Hypotheses.org, at http://hypotheses.org/, is a French-based platform hosting academic research notebooks, or research blogs, for the use and consultation by researchers, students and research assistants working in the humanities and social sciences. Hypotheses.org now hosts over 330 research blogs, the work of 600 bloggers who have published over 20,000 posts. Created by Cléo, the Centre for Open Electronic Publishing, in 2008, Hypotheses.org is devoted to an unorthodox strand of the digital humanities: academic blogging. It is one of the three platforms included in the OpenEdition program.
At the Digital Humanities 2012 event, we shall be offering a detailed account of how Hypotheses.org works and inviting visitors and interested parties to browse and use the platform. Hypotheses.org is an online platform and is totally adapted to collective and individual presentations. Our data will also be explained in posters.
Academic blogging is a very direct means of communication for academic communities. It also provides a focus for collective exchange, collaboration and construction enabling researchers, research teams, librarians, academic communication assistants, etc, to promote their work.
Hypotheses.org connects with the tradition of academic correspondence, offering a new space for academic writing and enabling wider distribution of results and research processes.
Humanities and Social Sciences Research Blogging
While not the sole academic blogging platform available, it does have a major role to play in humanities and social science blogging, as academic blogging is usually confined to the sciences.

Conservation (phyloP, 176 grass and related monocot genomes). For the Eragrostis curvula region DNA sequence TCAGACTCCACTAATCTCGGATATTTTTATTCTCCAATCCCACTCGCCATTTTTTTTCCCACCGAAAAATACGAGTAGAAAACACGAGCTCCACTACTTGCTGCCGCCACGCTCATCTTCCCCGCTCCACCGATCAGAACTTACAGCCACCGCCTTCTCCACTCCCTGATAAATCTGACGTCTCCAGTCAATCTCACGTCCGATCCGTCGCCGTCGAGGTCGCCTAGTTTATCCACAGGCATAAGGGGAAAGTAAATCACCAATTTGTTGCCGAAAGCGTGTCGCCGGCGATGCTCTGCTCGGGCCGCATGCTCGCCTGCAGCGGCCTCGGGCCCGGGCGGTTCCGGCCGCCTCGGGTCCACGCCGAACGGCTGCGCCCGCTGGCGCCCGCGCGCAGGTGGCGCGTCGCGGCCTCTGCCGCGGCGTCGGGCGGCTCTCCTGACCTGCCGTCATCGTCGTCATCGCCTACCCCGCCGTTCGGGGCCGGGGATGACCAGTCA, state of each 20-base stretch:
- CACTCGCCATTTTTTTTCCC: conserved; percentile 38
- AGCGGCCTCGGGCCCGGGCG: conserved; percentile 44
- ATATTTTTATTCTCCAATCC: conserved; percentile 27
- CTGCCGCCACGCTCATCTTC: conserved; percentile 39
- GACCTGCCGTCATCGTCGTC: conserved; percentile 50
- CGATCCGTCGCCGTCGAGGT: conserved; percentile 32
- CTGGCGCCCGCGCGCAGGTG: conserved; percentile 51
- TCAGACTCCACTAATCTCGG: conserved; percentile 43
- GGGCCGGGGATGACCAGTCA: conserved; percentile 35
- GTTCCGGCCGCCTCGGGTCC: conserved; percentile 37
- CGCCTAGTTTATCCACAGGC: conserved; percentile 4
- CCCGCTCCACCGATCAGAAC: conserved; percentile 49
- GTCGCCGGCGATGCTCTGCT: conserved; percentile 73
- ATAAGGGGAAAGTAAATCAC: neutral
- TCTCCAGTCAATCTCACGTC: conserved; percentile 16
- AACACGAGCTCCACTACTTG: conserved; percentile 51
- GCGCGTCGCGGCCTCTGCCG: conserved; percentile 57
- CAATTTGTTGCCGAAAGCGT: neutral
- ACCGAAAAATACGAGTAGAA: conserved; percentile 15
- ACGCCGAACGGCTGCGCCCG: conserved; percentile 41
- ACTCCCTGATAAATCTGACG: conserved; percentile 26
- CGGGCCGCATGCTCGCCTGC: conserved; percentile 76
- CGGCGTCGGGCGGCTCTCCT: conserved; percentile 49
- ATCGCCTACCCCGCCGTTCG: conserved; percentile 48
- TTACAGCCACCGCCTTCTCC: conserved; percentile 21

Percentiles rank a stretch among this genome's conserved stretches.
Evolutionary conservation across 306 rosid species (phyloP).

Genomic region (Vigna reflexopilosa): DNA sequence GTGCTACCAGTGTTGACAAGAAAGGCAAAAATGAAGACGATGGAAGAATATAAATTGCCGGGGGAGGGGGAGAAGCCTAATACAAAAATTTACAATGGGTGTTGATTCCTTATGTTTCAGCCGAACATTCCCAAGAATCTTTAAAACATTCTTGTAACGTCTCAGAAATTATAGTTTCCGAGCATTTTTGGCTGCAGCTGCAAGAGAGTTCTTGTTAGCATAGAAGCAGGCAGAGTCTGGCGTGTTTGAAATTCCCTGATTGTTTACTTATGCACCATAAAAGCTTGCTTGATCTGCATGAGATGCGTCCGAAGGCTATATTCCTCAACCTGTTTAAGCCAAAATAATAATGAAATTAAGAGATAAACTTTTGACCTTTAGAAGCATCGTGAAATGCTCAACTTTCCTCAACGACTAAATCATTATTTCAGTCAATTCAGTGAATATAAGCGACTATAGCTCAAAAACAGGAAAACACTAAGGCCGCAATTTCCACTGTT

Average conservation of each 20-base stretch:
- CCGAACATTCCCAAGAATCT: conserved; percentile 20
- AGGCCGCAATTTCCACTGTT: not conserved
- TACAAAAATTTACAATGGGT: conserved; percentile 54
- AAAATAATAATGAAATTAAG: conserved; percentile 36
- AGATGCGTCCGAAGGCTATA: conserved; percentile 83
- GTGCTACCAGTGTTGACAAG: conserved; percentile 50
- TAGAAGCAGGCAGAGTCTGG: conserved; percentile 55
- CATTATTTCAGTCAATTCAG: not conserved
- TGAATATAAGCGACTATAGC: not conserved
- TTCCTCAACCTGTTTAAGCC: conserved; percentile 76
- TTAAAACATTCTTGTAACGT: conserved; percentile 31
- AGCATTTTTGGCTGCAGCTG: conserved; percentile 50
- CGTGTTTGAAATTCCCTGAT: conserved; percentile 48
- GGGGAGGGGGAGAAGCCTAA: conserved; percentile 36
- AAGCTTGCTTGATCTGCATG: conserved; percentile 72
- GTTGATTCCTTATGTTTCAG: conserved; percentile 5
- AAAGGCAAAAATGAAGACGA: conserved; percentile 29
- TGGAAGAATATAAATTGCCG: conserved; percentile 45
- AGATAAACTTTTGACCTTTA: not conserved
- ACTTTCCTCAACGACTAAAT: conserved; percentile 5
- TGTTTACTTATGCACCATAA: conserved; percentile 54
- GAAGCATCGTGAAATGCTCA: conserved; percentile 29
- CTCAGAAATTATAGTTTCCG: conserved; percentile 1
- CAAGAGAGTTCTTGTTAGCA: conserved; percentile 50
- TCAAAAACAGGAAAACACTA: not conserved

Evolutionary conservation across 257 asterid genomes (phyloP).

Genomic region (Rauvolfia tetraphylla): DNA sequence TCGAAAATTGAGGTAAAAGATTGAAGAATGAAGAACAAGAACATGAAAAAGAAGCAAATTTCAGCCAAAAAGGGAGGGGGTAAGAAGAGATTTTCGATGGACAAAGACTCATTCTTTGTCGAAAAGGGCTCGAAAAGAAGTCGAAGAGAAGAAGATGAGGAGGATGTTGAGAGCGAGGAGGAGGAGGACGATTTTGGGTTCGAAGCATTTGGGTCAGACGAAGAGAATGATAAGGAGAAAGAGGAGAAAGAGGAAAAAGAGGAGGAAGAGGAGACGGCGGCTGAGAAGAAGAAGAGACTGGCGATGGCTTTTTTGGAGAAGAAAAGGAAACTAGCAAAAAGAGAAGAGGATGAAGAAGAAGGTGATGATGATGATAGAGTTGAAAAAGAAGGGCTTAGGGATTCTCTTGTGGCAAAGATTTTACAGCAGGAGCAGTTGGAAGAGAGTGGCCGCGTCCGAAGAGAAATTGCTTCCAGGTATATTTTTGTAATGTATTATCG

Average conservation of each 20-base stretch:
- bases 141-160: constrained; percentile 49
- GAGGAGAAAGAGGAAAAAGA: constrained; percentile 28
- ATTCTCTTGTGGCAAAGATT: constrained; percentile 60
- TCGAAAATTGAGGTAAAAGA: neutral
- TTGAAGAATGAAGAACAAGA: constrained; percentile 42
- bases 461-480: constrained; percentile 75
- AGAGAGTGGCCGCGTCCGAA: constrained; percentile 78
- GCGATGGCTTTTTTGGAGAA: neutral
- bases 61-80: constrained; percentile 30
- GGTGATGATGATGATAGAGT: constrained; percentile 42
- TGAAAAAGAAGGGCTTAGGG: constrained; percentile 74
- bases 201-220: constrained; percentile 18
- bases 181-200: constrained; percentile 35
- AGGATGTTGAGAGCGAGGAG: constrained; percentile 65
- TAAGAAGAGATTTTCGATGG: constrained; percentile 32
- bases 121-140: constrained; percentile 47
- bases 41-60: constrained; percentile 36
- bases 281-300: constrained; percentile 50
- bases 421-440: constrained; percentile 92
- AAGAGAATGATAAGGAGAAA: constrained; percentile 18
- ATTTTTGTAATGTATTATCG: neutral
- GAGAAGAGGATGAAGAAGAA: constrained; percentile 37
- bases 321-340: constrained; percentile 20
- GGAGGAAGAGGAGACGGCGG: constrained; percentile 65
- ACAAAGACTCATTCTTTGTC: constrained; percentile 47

In HSS, the blogging field is more limited, so Hypotheses.org has been able to develop in European countries due to the following factors: in France, the http://culturevisuelle.org/ platform is limited to specialised visual research blogs. In Germany, there is no umbrella platform for HSS blogs. And in Spain, the Madri+d platform hosts research blogs with no distinction between disciplines.
Furthermore, while there are many research bloggers in HSS, their blogs feature on non-specialist platforms and have little visibility, and the numerous existing university platforms offer their services solely to their own researchers.
Hypotheses.org is an academic tool
The platform has a number of qualities to reinforce its academic credentials. Firstly there is its academic committee, composed of researchers and professionals, which defines the platform’s directions, accepts or refuses applications and supports the Hypotheses.org team in its promotion and communication activities. The catalogue offers a documentary classification of blogs with a stable editorial project. Hypotheses.org is also committed to creating long lasting digital research sources and focuses special attention on maintaining long-lasting urls while making research blogs readily accessible to all. The platform features specific technical functions such as bibliographical management, the insertion of footnotes, the integration of a Library Thing library and the importation of word documents, in particular. These characteristics have enabled Hypotheses.org’s research blogs to be included in the Ebsco Atoz catalogue in May 2011, and in Isidore in September 2011. Recently they received ISSN classifications from the ISSN France centre. All of which means that Hypotheses.org is a quality academic platform, attracting a specialist readership.
Hypotheses.org is a community
The hypotheses.org bloggers’ community has a series of tools at its disposal: training sessions, documentation, a discussion list, La Maison des Carnets collating editorial recommendations, technical updates, the latest news, a contact form and a dedicated email address. One person is in charge of running the blog and helping the community. The Hypotheses.org community is an important attraction for independent academic bloggers who wish to take part in discussions.
Hypotheses.org is a technical platform